Revoice and faithful pastoral care (1): shame…

Revoice and faithful pastoral care (1): shame…

(This is first in a series on the implications of Revoice’s errors (previously enumerated starting here) for pastoral care in our congregations. Here is second in the series.)

For usually a sin, when it is concealed, is shunned; because, when a soul blushes to be seen to be what nevertheless it does not fear to be, it comes in time to blush to be what it shuns being seen to be. But, when any bad man shamelessly courts notice, then the more freely he perpetrates every wickedness, the more does he come even to think it lawful; and in what he imagines to be lawful he is without doubt sunk ever more and more. Hence it is written, They have declared their sin as Sodom, neither have they hidden it (Isai. iii. 9).

For, had Sodom hidden her sin, she would still have sinned, but, in fear. But she had utterly lost the curb of fear, in that she did not even seek darkness for her sin. 1

Before we conclude this series of posts opposing Revoice, several pastoral matters need to be addressed. What of Revoice’s pastors and their care for their sheep they label “sexual minorities?”

We’ve examined this long and closely enough that we are no longer able to avoid certain judgments concerning the failure of their pastoral care. We begin this series with the observation that Revoice refuses to teach or apply the shame Scripture teaches and applies to the LGBTQ perversions. Rather, Revoice repudiates the shame Scripture sews onto sodomy and lesbianism with an iron thread.

Revoice exists to talk and talk and talk about things that should not be spoken of in public except to reinforce their shamefulness and to call men to repentance. Tragically, Revoice is entirely opposed to shame. The men of Revoice demonstrate they have no faith in shame being a gift of God given from His grace to save us from our sin. There’s no statement in their philosophy nor a single workshop in their lineup that promises to explain the theology of shame and shame’s helpfulness in Gospel preaching, conversion, and sanctification.

To the men of Revoice, it’s simply taken for granted that shame is precisely the thing that has been wrong about the church’s witness to “sexual minorities” the past two-thousand years. Revoice tells us they have arrived in the nick of time to save the Church from continuing to oppress sexual minorities of the LGBTQ sort by teaching the grace of shame. The narrative Revoice spins is that sexual minorities have not chosen their particular desires or identities, so shame ought never to be attached to them.

Still, it remains true that sodomy, lesbianism, bisexuality, transsexuality, and effeminacy have always been terribly shameful among the people of God. Shame is God’s good gift to protect us from these horrors. This is what Calvin and other Reformed fathers mean by speaking of the grace of shame.

Is not every Christian thankful to God for the shame he has felt over his sins, sexual and otherwise? Does not the preaching of God’s law always bear this glorious fruit? And is this gift of shame not gloriously helpful to our sanctification?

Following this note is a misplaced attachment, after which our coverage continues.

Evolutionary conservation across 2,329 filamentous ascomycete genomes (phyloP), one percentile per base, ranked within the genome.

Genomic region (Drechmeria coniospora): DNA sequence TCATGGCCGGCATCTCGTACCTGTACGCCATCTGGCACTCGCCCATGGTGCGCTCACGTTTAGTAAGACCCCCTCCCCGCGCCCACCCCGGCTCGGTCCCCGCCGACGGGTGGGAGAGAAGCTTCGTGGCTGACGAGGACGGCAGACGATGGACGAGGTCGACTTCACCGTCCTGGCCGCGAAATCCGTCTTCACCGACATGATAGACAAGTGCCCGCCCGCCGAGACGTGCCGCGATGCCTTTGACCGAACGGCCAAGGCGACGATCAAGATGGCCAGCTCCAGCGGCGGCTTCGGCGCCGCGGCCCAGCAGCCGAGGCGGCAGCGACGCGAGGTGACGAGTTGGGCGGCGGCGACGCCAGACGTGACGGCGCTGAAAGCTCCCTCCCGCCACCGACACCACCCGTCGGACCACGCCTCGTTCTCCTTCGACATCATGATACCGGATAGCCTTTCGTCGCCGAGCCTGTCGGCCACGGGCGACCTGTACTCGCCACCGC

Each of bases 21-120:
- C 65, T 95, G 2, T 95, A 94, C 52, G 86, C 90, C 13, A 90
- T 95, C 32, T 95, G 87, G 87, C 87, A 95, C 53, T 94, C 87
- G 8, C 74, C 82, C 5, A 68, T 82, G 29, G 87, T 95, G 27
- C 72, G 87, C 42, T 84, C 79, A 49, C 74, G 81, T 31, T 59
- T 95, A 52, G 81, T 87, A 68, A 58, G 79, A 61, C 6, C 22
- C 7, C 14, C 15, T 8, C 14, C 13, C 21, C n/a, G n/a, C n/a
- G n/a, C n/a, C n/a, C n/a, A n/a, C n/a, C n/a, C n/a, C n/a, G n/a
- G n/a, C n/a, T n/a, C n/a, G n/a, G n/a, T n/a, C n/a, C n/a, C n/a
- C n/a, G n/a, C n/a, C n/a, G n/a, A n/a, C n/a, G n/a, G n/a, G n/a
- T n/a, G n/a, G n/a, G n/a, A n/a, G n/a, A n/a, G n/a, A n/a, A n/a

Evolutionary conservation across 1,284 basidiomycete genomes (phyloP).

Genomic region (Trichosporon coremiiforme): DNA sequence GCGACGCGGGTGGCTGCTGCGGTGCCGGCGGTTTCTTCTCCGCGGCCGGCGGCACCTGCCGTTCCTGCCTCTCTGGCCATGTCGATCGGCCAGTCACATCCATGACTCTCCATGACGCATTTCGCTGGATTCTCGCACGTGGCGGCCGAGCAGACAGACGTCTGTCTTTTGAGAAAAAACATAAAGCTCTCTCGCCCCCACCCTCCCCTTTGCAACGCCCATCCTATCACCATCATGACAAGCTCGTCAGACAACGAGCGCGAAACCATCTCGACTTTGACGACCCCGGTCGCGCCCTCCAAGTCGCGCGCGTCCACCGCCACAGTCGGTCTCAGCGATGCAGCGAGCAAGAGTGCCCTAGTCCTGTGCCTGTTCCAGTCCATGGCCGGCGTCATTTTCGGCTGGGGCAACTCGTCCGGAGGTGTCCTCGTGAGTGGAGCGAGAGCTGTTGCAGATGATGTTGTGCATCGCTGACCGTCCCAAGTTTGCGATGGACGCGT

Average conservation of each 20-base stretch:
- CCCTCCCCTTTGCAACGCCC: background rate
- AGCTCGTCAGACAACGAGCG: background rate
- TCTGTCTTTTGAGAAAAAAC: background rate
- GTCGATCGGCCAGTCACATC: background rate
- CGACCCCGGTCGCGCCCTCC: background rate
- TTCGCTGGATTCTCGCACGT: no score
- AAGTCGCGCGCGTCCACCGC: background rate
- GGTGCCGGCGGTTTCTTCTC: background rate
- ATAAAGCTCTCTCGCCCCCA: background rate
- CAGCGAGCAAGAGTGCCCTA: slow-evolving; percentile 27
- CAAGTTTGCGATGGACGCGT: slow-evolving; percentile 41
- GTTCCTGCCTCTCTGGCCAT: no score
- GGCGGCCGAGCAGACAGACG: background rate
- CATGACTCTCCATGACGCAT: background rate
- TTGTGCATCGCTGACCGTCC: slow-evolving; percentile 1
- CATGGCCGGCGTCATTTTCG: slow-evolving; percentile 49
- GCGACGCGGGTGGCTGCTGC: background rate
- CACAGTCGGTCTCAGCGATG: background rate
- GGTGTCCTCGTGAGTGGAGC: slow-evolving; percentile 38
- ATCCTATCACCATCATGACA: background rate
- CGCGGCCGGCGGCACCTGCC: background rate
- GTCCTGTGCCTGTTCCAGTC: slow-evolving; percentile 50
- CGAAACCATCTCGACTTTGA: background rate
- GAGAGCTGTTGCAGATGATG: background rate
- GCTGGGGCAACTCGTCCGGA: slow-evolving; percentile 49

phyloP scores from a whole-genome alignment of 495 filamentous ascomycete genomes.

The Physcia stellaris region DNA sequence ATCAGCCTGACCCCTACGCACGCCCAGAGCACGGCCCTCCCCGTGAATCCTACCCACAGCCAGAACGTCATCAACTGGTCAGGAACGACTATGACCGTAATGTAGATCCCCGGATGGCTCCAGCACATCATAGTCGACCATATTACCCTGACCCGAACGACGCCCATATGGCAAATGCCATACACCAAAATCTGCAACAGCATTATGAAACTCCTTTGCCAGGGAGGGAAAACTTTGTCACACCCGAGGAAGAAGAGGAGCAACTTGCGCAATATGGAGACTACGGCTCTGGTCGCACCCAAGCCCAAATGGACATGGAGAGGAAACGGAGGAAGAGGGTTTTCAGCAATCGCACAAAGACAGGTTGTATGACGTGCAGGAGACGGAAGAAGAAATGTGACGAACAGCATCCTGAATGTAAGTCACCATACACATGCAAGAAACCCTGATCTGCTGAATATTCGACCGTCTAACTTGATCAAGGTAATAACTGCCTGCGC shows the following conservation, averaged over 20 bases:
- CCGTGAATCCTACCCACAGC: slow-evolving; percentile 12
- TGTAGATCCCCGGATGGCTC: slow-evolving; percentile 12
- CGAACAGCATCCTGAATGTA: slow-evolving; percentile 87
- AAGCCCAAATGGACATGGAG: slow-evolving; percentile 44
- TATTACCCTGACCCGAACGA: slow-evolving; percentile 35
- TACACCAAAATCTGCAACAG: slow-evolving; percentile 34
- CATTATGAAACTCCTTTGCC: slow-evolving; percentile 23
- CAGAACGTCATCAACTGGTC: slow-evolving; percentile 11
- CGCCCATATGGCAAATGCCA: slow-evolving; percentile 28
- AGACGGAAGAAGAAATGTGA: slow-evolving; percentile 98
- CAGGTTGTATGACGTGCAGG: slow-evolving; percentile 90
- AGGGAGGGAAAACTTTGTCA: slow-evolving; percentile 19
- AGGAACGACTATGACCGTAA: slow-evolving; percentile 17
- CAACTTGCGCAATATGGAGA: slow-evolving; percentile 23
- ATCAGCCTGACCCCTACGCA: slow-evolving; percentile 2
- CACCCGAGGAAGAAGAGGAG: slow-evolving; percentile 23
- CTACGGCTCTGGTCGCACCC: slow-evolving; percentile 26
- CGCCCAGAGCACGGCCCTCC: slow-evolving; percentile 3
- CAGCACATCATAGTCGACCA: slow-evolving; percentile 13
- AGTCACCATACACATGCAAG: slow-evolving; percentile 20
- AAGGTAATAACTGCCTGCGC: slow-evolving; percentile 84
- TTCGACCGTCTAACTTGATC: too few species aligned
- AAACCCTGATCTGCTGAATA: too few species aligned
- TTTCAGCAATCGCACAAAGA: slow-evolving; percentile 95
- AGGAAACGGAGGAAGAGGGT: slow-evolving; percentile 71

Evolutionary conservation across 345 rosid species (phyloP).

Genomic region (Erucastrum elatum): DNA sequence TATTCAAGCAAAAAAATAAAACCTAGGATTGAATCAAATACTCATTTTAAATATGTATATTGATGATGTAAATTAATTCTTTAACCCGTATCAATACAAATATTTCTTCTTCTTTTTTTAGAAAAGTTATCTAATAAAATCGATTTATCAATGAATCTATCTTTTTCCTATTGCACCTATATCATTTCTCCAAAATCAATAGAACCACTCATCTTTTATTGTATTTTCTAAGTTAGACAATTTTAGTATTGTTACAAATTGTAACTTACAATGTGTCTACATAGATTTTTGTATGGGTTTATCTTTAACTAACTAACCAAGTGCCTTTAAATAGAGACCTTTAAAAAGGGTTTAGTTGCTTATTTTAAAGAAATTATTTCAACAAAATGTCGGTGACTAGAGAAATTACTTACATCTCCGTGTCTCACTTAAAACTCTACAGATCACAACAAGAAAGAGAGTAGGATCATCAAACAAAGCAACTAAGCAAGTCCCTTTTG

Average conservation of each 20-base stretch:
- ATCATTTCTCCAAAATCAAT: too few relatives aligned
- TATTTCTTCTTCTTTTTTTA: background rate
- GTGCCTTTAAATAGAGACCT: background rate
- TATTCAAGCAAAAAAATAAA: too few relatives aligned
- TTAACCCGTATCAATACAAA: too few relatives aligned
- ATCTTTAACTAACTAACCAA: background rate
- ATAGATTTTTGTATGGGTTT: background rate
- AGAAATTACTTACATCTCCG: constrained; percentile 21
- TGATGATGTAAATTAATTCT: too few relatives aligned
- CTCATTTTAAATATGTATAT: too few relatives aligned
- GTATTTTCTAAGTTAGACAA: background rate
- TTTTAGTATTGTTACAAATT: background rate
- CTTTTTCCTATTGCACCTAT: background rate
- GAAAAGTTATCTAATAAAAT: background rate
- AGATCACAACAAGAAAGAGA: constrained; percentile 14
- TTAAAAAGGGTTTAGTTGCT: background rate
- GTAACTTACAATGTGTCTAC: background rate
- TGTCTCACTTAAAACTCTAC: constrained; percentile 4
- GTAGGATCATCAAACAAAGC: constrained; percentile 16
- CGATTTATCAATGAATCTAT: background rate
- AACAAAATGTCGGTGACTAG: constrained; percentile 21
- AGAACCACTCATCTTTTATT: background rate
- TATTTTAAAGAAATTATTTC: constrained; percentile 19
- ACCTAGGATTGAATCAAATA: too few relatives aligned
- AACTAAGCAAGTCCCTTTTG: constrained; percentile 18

So then why are Covenant Seminary and Revoice so zealous to remove shame from the pastoral care of LGBTQ souls?

Shall we now repudiate shame for incest, also? Are the incestuous one of the sexual minorities that need affirmative action in the church and an end of shaming? If so, has anyone sent the memo to the Apostle Paul so he can issue a retroactive edit for his first letter to the Corinthians in which he oppresses that sexual minority he singles out and condemns for having his father’s wife?

No one is repudiating the grace of shame in the church today concerning a whole host of serious and petty sins including child abuse and rape, but also smoking cigarettes and littering. So actually, it’s apparent we haven’t lost our faith in the grace of shame as long as the shame is attached inside the Church to the same sins that shame is attached to outside the Church. Shame is seen as useful and employed everywhere all the time. The problem is the world has taken sodomy, lesbianism, and effeminacy out of the closet and the church hasn’t been able to figure out why they were in the closet in the first place?

Revoice men are firmly opposed to helping the LGBTQ sexual minorities recognize their shame and flee from it. Rather, they want everyone to talk and talk and talk about certain sexual perversions currently in vogue until not one single soul in the church old or young, male or female remains able to blush at these sins Scripture names “abominations” and “degrading passions.”

Revoice is not built on the grace of shame. It’s built on the repudiation of shame. That’s the first thing to notice about the pastoral care Covenant Theological Seminary has taught (and teaches) its students to provide the souls in our congregations who struggle with the gay, lesbian, effeminate, and butch temptations.

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1. Saint Gregory the Great. The Book of Pastoral Rule (Illustrated) (Kindle Locations 2385-2390). Aeterna Press. Kindle Edition.

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About The Author

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Tim Bayly has been senior pastor of Clearnote Church, Bloomington since 1996. Married to Mary Lee, the Baylys have five children and twenty-something grandchildren. Tim's book on fatherhood is titled "Daddy Tried" and he is co-author of a book on homosexuality titled "The Grace of Shame.’

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